As the clocks go back and we edge ever closer to winter, there is a tangible change on the nature reserve. The bearded tits are still visiting the grit trays, though less regularly (due in part to the rather wild, windy and wet conditions we've endured of late) and the red deer stags are still trying to impress the hinds, though the fervour is somewhat reduced. But there is a distinct late-autumn feel, as the leaves are finally turning and falling and a multitude of funghi is evident across the site. Out on the pools the majority of ducks have completed their post-breeding moult and are starting to look pretty dapper while passing whooper swans occasionally drop by to remind us that winter is very much on the way.

Another signifier of the looming seasonal change is the appearance of decent numbers of redwing coming in to roost at dusk. These dazzling migratory thrushes will spend the days foraging for berries across the AONB before gathering in the late afternoon and heading to Leighton Moss where they spend the night in communal roosts. Their larger and noisier cousins fieldfares however remain pretty conspicuous by their absence - a lack of easterly winds and presumably plentiful food in northern Europe means that relatively few have crossed the North Sea as yet - will we see large scale arrivals from the continent in the coming weeks?

Redwing photo by Mike Malpass

 Of course another bird that we associate with roosting here during the colder months is the starling. As many of you will be aware the reserve is a fantastic place to witness murmurations, and in most years we can see up to 100,000 starlings wheeling around over the reedbeds prior to going to roost. Several years ago, the peak of activity would occur in early winter but recently the large murmurations have taken place well into December and through to February.

Each year around this time we start to get asked by visitors 'when's the best time to see the murmuration' and the honest answer is, we don't really know! All sorts of things can influence the numbers of birds coming here to roost and one of the main factors is migration. While the birds that we first see on site will be relatively local (ie British and Irish starlings) the main bulk of the large winter flocks will come from the continent and as far away as Russia. In particularly cold winters we will receive more starlings as they flee the harsh conditions, while in milder winters fewer will make the long journey south and west to the UK. So, as climate change continues to give us generally milder winters, the less inclined the starlings will be to move large distances. As ever, we will monitor the Leighton Moss murmuration and post updates on our Facebook page and Twitter account - so do keep checking if you wish to witness this stunning annual spectacle! Starling photo by Jarrod Sneyd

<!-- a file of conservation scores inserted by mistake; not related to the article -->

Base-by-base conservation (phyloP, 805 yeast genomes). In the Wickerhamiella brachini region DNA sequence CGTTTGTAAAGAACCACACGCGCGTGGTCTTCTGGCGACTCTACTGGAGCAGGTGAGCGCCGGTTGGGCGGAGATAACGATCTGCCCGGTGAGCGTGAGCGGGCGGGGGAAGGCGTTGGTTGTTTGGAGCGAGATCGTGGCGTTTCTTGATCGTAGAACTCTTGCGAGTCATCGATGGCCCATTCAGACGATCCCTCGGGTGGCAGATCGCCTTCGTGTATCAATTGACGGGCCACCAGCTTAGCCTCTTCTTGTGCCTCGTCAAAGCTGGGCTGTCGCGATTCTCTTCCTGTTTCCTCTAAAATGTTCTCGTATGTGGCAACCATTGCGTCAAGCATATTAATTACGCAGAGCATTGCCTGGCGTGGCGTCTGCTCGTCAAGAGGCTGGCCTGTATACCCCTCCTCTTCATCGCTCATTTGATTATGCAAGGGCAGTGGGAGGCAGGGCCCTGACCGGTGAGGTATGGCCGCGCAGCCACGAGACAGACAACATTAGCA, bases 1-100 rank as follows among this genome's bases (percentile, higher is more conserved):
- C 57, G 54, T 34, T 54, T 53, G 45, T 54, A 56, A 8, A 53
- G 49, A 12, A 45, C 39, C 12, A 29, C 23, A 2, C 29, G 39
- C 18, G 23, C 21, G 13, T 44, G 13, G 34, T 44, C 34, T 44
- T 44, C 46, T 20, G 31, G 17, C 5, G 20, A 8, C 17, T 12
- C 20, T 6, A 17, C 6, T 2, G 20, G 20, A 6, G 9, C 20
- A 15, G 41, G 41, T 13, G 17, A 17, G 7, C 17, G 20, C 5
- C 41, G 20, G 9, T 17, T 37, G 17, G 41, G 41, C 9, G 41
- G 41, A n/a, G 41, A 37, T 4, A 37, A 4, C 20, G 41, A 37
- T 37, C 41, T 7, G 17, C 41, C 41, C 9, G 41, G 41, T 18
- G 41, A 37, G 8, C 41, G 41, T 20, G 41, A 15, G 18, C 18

In other news, recent sightings include a very late swallow on October 30, lots of otter sightings at Causeway Pool, an increase in wildfowl overall (though fluctuating as water levels rise), lots of siskins around the Visitor Centre, at least four marsh harriers and point-blank views of black-tailed godwits, knot and snipe at Lilian's. Out on the Eric Morecambe and Allen Pools a few greenshank and spotted redshank can be found among the more numerous commoner waders. 

We look forward to seeing you soon  - and don't forget to pop into the shop and grab your festive goodies (we have a great selection of cards, decorations, calendars and gifts) and to stock up on bird food!

And if you are thinking about buying a new pair of binoculars or a telescope, why not come to our Binocular and Telescope Open Weekend on Saturday 6 and Sunday 7 November - our friendly, knowledgeable team will be happy to answer all your questions and help you find the perfect optical gear to suit your requirements and budget.

Jon    

   

                                

Anonymous